The Daily Tar Heel

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Friday January 28th


Q&A with MFA student artist Michael Bramwell

Master of Fine Arts student Michael Bramwell’s exhibit in the John and June Alcott Gallery in Hanes Art Center features an art project that he said began 40 years ago. Growing up in a Protestant fundamentalist household, he came to see an ideology’s ability to prevent free expression and critical thinking. His artwork is on display as a part of the nine-week second-year MFA exhibition series.

Staff Writer Ally Levine spoke with Bramwell about his artistic process creating “Unsayable,” and the message that he wishes to communicate about ideology.

The Daily Tar Heel: How did you get started as an artist?

Michael Bramwell: I’ve been practicing art for 20 years. A lot of what I’ve learned has been on the job. I’ve always been around artists and learned the moves by watching how other artists do certain things. I would determine whether I wanted to either push that dialogue in conversation or change it to reflect more of what I wanted to say. Now, I’ve decided to come back in the academy so that I could get a more formal approach to know the things that I don’t know, and have people look at my work from a critical point of view to articulate what I’ve been doing intuitively. They can put a historical or more critical view on it. I can use that to inform my work.

DTH: What is your current artistic focus?

MB: I’m a conceptual artist. Ideas are more critical to my practice than the actual medium that I use. I use a number of mediums: performance art, painting, and video. The central theme that runs throughout the work is that the ideas take precedent over the form. That’s the basis of conceptual art. With this exhibition, you see color paintings and video. In another setting, you may see performance. So it just really depends on how ideas lend themselves to a particular medium.

DTH: Why is your exhibit in the Alcott gallery entitled “Unsayable”?

MB: The unsayable is a concept by the Austrian philosopher Ludwig Wittgenstein — used as a point of departure for this exhibition. I think what he was getting at was that there are certain things that cannot be spoken about with language, like ethics and aesthetic value. So, I use that concept as a point of departure for talking about the words in our American lexicon that have been silenced, become unsayable, under the guides of political correctness. If you do say them, there is this social stigma, social pressure to be silent. The forces that tell us not to say these words are ideological forces. They tell us what to think, what not to think, what to say, what not to say. This exhibition was a way of critiquing that ideological authority that tries to make certain language unsayable.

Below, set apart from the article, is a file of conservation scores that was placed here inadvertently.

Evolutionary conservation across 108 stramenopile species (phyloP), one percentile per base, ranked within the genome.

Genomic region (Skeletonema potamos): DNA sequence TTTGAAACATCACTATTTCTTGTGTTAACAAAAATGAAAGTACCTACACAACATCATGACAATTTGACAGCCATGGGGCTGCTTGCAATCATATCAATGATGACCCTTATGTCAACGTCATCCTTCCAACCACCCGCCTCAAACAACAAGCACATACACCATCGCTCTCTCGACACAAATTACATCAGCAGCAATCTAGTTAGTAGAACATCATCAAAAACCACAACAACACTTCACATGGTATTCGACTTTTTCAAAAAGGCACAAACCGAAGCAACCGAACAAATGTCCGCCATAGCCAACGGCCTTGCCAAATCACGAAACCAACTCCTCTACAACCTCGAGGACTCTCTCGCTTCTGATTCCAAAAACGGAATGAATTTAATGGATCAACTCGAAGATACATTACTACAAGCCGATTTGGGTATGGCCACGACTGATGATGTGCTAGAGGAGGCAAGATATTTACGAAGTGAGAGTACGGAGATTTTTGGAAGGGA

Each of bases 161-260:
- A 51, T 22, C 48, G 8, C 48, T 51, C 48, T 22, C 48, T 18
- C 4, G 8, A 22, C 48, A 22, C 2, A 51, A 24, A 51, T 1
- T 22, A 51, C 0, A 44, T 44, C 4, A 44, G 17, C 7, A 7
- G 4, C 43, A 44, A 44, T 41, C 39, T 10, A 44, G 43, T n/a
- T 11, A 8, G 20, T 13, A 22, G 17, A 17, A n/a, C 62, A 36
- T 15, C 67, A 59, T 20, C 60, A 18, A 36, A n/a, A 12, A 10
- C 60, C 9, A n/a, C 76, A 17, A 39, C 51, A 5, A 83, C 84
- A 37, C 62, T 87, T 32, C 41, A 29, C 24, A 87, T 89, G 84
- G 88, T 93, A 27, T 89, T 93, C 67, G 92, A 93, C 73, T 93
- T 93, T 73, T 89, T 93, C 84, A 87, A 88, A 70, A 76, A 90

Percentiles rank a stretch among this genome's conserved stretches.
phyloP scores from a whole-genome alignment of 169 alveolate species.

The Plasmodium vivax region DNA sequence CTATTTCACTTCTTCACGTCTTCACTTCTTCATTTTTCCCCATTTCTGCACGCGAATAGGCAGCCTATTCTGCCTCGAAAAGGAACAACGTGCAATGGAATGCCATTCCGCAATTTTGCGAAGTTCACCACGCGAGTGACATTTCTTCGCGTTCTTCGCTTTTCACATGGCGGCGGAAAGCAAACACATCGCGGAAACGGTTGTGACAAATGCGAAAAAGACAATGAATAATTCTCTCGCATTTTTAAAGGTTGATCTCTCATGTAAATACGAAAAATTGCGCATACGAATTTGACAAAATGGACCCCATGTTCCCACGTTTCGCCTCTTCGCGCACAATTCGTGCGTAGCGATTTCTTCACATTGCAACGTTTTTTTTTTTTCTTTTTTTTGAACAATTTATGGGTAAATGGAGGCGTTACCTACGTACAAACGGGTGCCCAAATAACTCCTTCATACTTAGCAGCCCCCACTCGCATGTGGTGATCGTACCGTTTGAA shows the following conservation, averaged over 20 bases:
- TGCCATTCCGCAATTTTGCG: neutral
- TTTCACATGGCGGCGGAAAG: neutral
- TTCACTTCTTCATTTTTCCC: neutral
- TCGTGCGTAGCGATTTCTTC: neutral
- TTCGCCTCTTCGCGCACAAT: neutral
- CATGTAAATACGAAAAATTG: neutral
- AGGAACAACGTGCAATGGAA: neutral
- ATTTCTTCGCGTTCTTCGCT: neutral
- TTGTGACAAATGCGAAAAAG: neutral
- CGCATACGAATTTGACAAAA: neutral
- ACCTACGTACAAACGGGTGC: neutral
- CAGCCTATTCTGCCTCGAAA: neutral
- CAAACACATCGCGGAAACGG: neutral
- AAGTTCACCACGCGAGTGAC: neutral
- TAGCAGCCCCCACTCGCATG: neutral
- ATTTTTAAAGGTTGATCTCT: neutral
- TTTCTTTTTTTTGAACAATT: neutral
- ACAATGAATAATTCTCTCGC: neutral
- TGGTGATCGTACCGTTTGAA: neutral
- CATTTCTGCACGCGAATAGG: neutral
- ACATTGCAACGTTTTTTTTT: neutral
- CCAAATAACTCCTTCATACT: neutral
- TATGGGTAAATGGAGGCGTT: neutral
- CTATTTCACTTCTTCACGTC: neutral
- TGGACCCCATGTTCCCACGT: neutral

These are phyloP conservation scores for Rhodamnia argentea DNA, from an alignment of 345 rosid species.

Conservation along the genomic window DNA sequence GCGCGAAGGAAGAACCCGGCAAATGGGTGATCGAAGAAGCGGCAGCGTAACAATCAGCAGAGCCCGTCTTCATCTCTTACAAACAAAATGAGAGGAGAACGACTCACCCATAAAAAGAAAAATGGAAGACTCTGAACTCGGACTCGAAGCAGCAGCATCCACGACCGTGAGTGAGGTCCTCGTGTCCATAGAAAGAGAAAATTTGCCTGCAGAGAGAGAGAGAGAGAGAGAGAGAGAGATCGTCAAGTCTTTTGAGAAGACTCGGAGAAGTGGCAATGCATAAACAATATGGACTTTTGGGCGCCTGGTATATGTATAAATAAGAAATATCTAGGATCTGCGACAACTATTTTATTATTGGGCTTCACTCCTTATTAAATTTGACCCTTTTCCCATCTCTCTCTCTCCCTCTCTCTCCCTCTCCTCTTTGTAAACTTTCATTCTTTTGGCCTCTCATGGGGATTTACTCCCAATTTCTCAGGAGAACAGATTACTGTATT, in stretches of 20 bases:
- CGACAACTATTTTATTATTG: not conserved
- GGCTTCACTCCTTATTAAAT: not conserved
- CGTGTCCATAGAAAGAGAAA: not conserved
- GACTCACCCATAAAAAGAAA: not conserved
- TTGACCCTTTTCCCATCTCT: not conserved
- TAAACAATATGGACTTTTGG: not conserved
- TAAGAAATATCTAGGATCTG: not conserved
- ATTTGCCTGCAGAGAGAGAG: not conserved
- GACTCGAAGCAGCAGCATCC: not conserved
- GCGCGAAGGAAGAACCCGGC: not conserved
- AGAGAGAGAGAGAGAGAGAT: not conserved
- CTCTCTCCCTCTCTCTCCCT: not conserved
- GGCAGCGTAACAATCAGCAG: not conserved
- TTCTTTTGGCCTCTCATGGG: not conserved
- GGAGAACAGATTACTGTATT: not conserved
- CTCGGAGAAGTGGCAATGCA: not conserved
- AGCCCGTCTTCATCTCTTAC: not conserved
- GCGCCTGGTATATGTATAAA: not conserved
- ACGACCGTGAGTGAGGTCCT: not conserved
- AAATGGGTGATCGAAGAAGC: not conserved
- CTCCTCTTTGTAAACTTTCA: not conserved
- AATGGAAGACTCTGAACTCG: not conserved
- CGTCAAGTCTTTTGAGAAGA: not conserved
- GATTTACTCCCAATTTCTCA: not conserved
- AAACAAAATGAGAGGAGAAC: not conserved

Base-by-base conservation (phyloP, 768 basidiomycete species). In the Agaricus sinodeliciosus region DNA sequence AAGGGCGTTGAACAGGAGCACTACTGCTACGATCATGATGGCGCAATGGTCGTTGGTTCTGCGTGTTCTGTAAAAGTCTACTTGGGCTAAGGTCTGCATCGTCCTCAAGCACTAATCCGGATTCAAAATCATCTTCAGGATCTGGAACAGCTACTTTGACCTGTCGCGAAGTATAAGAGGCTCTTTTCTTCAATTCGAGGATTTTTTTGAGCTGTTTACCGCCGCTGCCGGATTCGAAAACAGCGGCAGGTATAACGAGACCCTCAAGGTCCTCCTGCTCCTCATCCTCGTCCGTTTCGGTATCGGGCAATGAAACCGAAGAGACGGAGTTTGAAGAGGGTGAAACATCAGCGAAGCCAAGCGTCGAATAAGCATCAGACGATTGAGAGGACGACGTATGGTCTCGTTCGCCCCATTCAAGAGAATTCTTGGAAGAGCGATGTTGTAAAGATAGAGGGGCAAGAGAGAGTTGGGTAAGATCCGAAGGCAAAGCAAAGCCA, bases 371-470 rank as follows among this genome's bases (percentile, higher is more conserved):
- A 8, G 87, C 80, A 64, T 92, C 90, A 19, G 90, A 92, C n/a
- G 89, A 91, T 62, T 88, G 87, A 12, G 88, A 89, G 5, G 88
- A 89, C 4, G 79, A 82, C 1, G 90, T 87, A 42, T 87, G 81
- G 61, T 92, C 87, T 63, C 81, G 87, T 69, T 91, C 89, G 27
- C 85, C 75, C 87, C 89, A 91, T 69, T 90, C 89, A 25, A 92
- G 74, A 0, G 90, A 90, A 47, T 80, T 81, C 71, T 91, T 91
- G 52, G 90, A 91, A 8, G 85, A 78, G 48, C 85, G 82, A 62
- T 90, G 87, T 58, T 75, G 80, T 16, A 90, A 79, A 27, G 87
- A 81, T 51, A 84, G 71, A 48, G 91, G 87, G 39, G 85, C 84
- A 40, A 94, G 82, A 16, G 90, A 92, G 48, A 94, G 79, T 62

DTH: When did you first start thinking about the oppressive nature of ideologies?

MB: This exhibition is 40 years in the making. I was raised in a Protestant fundamentalist household. Essentially, what that meant is you had to think a certain way, believe a certain way, if you didn’t, that was cause for shunning you, that was cause for divine retribution. I was really sensitized to this idea of ideology. In this case it was religious ideology, but it can be political as well. They make people think and act in certain ways and make them conform. I’ve been thinking about that all of my life and how that concept of ideology plays out in so many different ways. There are so many negative Consequences when people don’t think for themselves and take self-determination seriously. They just follow any ideology that may come about. With this exhibition, I want to explore the cultural authority that would tell us what to think, what to say. That’s the core of this particular work.

DTH: Can you elaborate on the hand symbols represented in your watercolor paintings?

MB: Each symbol represents a symbol in the English alphabet. The actual hands are of anonymous people in various malls throughout North Carolina. I would go to the mall on Saturday and ask people to duplicate a sign that I would show them. Each person would duplicate that, and I’d take a photo of it. I’d come back to the studio and paint the picture. I wanted random everyday people because I wanted to duplicate the idea of ideology, of people who were willing to make certain signs not knowing exactly what they were doing. They just went along with my request. This is exactly the kind of thing that ideology does. It asks us to go along with a belief. Most do without understanding the deeper implications.

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